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Wednesday, 11 July, 2001, 09:25 GMT 10:25 UK
Rocky ride for M&S shares
The generally downwards trajectory of Marks & Spencer's share price over the past 18 months reflects the company's struggle to re-invent itself.

Trading statements, resignations, new appointments and a store-full of image makeovers have all contributed to mini-peaks and deep troughs on the graph.

Share milestones
Peak of 664p in Oct 97
10-year low of 170p in Oct 00
Closed at 249p Tuesday
However, despite its best efforts, the retailer has not managed to return to its high of 664p in October 1997, which came in the days when its profits topped 1bn.

During the past two years, profits and sales have tumbled in an increasingly competitive UK retail environment.


Three years after the peak in 1997, the shares hit a 10-year nadir on 20 October 2000, closing at 170p. They had already breached the psychological 200p mark on 3 October.

The sell-off began earlier that month after SG Securities, Credit Suisse First Boston and BNP Paribas all trimmed their earnings forecasts for the retailer.

The downgrades followed a weak September trading statement and reflected serious concern about the ability of the store's new management team, under chairman Luc Vandevelde, to turn around the troubled retailer.

Mr Vandevelde, a Belgian national, had been brought in on a two-year contract in January 2000, with a 2.2m golden handshake.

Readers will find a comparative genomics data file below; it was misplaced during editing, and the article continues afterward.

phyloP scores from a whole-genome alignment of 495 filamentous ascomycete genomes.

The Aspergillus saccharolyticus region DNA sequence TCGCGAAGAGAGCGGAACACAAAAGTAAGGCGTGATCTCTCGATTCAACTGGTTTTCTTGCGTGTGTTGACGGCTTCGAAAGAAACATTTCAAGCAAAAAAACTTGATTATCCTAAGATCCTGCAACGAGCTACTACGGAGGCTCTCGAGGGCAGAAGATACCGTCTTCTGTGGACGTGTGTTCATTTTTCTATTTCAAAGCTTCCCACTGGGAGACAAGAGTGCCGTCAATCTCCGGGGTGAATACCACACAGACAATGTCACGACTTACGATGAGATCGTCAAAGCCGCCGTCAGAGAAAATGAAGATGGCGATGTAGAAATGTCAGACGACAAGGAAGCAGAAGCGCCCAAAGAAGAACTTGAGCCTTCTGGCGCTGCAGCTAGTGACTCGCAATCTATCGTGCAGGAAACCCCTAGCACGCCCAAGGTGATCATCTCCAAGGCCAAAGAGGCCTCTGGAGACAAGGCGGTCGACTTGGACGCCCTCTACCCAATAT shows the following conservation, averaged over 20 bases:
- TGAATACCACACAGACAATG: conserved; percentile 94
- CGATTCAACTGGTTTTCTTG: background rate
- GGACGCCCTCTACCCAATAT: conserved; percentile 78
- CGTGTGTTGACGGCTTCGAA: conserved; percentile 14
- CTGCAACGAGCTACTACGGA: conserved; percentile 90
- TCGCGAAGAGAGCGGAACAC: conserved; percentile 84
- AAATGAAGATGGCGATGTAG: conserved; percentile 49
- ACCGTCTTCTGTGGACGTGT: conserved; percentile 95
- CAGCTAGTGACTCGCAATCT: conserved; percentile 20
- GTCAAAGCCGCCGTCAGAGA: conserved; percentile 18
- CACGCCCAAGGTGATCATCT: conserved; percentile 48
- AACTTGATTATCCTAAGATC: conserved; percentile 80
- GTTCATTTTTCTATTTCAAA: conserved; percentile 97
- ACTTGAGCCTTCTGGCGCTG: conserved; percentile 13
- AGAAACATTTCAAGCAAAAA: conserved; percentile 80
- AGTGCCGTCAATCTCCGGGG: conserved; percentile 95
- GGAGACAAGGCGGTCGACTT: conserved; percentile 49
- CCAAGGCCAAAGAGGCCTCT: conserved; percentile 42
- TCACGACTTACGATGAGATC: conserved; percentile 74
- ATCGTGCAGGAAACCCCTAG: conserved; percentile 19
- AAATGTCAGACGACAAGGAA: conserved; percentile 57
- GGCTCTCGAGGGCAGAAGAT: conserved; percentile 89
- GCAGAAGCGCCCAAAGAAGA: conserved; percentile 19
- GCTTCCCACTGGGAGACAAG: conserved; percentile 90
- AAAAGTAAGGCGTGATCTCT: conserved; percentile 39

Managing change

The main problem for M&S has been proving that there will be changes for the better from the shake-up in its management team.

The company announced in September it was appointing Roger Holmes, from Kingfisher, to be its head of UK retail.

But September also saw the departure of the former chief executive Peter Salsbury and two other directors. During Mr Salsbury's stewardship of two years, the retail giant's profits had halved.

Mr Vandevelde took on Mr Salsbury's post, demonstrating a personal commitment to improving productivity, but also reminding investors of the oft-uncomfortable period when Sir Richard Greenbury held both chairman and chief executive roles.

The retailer has since announced a series of measures, including an image makeover, to halt its decline.

In February, M&S also hired George Davies, who successfully built up clothing chain Next and the George range of clothing at Asda, to launch a new womenswear collection.

On the day his appointment was announced, the shares jumped 7% to 240p.

January sales

Nevertheless, in its most recent sales statement on 23 January, the company unveiled yet another disappointing set of Christmas trading figures.

Overall sales fell by 5.1%, with the biggest falls coming in traditionally strong areas such as women's clothing and menswear.

But, because analysts were expecting the worst, the shares actually rose almost 3% to 205.5p as investors sighed with relief.

Job cuts

The company's latest announcement to close European stores and cut up to 5,000 jobs propelled the shares up 7% to 266.5p by Thursday's close.

This is their highest level since June 2000 and represents an improvement of more than 45% since they hit their low last autumn.

Certainly Thursday's restructuring raises hopes that the company has turned the corner under the helm of the ever-optimistic Mr Vandevelde.

And in the meantime shareholders may be able to look forward to a pay-out of about 75p per share, if the company goes ahead with the 2bn handout announced as part of the revival package.

Seeking the spark

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